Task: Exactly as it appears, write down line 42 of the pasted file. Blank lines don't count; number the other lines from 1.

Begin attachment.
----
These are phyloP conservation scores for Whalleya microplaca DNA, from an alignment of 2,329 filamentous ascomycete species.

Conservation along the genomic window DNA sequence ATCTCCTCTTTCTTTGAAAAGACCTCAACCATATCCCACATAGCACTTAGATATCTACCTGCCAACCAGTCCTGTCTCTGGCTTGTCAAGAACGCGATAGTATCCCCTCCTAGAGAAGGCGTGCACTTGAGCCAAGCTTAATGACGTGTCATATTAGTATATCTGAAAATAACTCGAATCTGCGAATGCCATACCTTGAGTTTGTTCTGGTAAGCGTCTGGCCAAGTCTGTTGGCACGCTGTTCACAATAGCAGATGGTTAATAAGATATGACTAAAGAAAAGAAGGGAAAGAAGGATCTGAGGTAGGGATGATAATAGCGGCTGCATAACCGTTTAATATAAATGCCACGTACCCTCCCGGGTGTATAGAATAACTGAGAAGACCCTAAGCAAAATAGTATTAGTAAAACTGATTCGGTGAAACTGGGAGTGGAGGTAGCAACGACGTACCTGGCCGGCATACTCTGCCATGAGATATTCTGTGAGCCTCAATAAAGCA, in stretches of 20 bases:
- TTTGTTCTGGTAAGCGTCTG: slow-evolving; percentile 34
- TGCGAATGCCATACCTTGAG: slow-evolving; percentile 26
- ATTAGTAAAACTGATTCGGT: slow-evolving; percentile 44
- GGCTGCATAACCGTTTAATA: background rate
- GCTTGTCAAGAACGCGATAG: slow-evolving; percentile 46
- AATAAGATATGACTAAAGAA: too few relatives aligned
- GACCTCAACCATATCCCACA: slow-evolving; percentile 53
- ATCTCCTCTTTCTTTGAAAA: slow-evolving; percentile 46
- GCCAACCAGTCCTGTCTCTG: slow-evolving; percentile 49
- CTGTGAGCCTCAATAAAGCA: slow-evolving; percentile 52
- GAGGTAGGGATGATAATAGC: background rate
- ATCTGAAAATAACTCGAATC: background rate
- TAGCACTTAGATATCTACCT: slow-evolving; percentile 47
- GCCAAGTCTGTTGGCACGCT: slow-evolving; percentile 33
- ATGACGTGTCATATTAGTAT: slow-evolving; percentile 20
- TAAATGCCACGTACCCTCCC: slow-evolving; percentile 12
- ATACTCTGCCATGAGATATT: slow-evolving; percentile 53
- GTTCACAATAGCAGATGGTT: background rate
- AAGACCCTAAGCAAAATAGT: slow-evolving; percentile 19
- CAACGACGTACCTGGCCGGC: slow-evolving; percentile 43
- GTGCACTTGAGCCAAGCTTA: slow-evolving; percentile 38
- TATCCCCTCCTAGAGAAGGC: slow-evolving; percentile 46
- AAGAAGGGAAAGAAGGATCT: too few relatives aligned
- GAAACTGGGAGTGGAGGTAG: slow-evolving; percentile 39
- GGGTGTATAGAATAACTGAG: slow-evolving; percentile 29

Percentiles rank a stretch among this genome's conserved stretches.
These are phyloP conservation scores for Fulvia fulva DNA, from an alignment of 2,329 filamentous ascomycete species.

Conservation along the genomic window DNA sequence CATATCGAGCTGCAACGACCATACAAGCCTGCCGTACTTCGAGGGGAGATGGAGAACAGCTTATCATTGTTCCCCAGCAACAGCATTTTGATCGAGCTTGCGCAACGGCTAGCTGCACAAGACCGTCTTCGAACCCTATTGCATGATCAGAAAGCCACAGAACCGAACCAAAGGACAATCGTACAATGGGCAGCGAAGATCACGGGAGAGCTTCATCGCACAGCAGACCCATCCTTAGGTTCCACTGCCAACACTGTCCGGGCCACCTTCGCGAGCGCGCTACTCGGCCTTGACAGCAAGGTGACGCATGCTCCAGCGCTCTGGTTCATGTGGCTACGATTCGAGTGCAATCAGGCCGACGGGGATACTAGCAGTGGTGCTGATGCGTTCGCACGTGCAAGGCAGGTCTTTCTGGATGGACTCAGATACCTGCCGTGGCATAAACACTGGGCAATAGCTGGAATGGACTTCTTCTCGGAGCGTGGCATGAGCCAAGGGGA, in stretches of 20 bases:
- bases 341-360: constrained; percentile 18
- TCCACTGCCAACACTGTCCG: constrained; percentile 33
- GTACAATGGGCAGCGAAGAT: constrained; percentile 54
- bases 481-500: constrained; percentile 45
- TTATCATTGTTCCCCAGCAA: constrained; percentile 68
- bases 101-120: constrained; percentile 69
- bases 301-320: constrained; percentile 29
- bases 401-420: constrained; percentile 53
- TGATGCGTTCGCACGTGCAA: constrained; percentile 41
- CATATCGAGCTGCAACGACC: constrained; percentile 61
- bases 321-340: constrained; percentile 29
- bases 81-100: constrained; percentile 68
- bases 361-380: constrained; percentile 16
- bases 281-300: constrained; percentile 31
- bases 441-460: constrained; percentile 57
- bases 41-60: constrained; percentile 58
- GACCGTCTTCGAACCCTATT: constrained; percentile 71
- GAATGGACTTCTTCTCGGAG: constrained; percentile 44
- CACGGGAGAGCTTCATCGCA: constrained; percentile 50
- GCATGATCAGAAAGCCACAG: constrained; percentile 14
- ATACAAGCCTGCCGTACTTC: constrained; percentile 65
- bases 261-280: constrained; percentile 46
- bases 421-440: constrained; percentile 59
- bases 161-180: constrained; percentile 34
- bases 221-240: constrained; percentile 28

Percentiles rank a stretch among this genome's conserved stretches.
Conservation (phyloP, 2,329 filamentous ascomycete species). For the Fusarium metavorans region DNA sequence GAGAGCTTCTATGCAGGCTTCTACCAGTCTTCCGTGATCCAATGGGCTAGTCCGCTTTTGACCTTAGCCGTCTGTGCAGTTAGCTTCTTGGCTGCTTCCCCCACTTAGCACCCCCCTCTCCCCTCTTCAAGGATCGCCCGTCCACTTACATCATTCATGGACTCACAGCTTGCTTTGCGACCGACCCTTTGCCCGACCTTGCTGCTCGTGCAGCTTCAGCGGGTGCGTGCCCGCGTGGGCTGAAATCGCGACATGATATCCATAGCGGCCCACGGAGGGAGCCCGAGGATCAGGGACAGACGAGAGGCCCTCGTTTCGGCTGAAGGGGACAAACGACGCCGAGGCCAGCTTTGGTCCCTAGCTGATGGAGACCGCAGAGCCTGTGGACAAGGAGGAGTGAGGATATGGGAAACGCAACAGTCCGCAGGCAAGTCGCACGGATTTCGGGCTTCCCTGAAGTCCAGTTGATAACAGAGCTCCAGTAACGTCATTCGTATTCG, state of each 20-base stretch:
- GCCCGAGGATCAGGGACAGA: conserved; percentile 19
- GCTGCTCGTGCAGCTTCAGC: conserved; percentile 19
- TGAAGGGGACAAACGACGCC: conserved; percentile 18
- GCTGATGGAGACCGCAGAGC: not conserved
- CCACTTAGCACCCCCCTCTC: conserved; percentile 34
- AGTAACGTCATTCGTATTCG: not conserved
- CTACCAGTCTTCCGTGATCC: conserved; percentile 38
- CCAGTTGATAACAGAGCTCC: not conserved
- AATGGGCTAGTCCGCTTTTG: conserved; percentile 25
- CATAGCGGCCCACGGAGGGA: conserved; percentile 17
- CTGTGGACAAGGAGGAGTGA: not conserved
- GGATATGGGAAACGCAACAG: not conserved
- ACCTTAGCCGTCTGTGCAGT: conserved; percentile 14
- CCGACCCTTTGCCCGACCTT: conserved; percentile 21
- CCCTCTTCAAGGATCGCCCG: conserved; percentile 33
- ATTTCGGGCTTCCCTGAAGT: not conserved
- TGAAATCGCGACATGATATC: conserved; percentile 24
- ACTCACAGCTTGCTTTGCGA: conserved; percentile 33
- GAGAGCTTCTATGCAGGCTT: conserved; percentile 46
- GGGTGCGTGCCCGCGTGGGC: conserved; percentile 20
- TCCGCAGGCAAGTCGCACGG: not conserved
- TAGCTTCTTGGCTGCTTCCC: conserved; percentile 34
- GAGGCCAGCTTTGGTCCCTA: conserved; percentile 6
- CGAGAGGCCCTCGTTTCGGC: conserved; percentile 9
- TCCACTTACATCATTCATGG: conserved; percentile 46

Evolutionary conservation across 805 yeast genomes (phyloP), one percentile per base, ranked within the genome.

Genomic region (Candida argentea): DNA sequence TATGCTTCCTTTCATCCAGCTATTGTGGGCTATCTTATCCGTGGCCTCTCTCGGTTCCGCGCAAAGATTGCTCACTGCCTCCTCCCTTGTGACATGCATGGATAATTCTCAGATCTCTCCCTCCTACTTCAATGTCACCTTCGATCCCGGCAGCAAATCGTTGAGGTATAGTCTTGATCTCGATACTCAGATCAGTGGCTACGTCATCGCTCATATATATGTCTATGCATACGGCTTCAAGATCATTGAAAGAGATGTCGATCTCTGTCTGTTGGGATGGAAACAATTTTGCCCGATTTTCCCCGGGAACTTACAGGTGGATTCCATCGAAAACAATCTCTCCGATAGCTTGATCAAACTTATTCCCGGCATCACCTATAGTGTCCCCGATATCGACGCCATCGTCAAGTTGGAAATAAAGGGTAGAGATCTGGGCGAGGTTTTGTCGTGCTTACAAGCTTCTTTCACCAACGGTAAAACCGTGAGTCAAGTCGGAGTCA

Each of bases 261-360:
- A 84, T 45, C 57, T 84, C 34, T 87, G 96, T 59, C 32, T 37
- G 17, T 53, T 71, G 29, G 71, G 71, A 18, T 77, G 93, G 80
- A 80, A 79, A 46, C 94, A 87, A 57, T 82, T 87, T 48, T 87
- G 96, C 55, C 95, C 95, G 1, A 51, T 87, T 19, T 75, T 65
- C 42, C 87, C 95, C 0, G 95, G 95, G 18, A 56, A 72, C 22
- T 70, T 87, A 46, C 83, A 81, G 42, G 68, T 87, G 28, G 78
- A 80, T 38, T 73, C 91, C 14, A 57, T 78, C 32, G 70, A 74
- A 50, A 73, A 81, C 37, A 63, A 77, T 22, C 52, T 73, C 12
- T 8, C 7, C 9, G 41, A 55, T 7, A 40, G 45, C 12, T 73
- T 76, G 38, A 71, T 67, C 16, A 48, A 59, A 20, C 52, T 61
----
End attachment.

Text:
- bases 81-100: constrained; percentile 68